Quick way to tell if its poisonous (although you want to do this on a dead
or otherwise incapacitated specimen) is to look at an eye. With the
exception of the coral snake, which has red and yellow bands touching, all
other poisonous snakes in the US will have a vertical slit for the pupil.
We have Pine snakes that look like our Timber rattlers. They even coil and
buzz there tail. Tried the eye thing but decided fast retreat was better
When I go near my fire wood I wear them cow poke boots(Heavy sided ones).
Ounce of prevention thing
Good ideas from all. Tom made me think a little, so I researched a bit more
and found this link.
They describe the regular blacksnake babies as being slate grey with
blotches, and shaking their tails when trapped, and often mistaken for
rattlers. I know for a fact I've got a big blacksnake living around my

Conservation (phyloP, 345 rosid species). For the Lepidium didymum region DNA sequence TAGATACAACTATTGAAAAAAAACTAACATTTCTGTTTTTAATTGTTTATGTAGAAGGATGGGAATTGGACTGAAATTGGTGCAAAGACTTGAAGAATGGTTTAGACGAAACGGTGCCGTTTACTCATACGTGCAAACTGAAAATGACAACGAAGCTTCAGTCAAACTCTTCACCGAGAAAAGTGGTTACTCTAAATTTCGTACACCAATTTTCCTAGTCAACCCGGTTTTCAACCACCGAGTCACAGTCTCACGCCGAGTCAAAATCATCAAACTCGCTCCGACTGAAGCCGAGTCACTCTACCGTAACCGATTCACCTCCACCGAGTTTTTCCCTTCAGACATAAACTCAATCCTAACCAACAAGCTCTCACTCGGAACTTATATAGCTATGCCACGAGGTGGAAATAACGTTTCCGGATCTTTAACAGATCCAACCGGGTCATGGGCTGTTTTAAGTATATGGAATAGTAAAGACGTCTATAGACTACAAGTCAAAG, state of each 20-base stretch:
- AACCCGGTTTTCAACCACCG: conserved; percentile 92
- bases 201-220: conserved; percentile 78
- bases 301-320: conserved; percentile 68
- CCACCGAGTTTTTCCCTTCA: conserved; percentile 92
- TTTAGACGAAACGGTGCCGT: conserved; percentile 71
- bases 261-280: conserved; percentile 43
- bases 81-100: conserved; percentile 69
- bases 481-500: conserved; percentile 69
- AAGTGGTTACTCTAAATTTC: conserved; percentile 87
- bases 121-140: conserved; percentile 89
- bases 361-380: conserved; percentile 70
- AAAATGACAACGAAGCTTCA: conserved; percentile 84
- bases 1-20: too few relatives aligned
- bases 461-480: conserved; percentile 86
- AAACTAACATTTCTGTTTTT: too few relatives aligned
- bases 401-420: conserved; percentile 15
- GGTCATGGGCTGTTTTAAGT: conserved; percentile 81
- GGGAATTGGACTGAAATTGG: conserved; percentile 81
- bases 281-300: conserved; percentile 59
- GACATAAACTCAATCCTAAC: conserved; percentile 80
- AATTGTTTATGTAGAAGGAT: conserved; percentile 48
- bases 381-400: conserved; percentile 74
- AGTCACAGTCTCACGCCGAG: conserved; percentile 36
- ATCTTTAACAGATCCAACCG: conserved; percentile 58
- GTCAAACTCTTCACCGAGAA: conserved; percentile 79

neighbor's house because I see it every other day or so. I think I'll give
it a few days, look around some more (carefully) before I jump to any
conclusions. Meanwhile the dog can poop on the other side of the yard :)
Thanks to all.
All snakes are useful. And, Mr. Cox, it's not a bad idea to treat a
baby rattler with a little more respect than you might a mature one.
The "folk wisdom" (I know, I know) talks about the babies not knowing
the difference between a casual encounter with a non-threat like cat,
dog or what have you, and a real threat. So they just give _all_ the
venom that they're born with. An older, wiser rattler is more likely
to give a dry bite, and that does the job at hand. At least it worked
on my cat that way. He was bitten in the face, twice, over a two year
period, and it was probably the same snake. Yep, Clem's a little
smarter now. A little, anyway. Tom
Sun, Aug 19, 2007, 9:39pm (EDT-3) firstname.lastname@example.org (tom) doth sayeth:
<snip> An older, wiser rattler is more likely to give a dry bite, and
that does the job at hand. <snip>